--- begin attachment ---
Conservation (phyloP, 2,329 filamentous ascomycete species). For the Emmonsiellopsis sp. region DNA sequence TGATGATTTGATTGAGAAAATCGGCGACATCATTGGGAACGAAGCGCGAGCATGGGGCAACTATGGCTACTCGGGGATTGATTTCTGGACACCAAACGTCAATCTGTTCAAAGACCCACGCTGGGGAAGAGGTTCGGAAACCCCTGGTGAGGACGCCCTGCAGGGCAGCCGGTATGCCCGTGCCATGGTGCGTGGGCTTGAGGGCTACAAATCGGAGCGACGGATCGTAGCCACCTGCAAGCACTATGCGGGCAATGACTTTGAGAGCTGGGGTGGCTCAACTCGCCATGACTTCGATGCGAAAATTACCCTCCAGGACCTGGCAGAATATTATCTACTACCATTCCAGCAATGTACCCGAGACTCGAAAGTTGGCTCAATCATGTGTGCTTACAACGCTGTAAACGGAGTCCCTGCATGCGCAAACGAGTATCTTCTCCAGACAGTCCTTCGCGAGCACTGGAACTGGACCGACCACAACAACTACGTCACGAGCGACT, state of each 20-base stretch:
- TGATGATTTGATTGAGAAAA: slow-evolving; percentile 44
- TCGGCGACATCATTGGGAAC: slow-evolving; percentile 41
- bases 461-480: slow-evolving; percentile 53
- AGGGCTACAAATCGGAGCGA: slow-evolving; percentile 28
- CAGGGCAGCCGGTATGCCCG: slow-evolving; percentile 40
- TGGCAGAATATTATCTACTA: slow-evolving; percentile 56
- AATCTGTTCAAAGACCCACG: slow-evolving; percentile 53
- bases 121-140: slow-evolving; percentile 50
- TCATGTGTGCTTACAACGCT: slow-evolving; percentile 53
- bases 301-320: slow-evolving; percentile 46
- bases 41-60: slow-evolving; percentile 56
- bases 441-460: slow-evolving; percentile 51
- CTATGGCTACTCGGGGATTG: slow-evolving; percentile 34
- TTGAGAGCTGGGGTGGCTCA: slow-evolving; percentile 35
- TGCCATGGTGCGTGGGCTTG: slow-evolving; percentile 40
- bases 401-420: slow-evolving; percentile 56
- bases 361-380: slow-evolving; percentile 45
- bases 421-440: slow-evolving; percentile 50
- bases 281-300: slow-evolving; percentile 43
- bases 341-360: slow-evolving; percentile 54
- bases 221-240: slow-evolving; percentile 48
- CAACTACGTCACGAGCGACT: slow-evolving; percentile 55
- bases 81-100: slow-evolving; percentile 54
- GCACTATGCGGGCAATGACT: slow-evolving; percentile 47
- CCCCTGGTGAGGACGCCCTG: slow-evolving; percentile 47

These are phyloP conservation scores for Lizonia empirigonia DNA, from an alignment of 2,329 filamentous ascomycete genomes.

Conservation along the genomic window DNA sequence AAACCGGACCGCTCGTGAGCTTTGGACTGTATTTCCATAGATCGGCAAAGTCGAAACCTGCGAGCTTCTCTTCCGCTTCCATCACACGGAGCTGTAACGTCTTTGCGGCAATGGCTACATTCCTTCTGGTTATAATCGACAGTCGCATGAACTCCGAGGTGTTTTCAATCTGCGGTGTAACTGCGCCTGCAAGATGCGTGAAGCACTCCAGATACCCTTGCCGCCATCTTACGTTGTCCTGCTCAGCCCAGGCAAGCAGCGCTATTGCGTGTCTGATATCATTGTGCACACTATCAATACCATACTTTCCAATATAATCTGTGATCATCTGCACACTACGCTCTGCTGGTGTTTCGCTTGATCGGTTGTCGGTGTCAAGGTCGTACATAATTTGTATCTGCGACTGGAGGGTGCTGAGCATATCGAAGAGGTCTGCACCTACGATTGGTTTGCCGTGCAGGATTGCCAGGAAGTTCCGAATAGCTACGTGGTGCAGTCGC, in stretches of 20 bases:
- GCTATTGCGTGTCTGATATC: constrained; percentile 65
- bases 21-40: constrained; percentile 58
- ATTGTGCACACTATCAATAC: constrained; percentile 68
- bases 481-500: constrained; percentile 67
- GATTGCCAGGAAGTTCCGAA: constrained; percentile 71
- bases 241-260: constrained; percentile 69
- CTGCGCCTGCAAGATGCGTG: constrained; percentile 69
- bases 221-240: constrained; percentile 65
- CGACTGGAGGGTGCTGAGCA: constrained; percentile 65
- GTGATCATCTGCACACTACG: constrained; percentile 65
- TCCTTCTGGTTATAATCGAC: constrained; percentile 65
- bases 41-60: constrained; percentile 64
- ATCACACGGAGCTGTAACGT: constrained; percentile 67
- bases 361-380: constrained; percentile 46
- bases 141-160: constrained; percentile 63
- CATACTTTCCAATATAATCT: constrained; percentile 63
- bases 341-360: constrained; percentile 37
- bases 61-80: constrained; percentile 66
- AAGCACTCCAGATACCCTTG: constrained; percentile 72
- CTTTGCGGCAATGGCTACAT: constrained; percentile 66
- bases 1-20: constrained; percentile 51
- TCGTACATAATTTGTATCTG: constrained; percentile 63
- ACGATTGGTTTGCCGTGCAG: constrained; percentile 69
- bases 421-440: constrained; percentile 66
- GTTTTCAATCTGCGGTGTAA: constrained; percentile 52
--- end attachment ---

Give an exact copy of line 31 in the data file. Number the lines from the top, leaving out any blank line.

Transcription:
- ATTGTGCACACTATCAATAC: constrained; percentile 68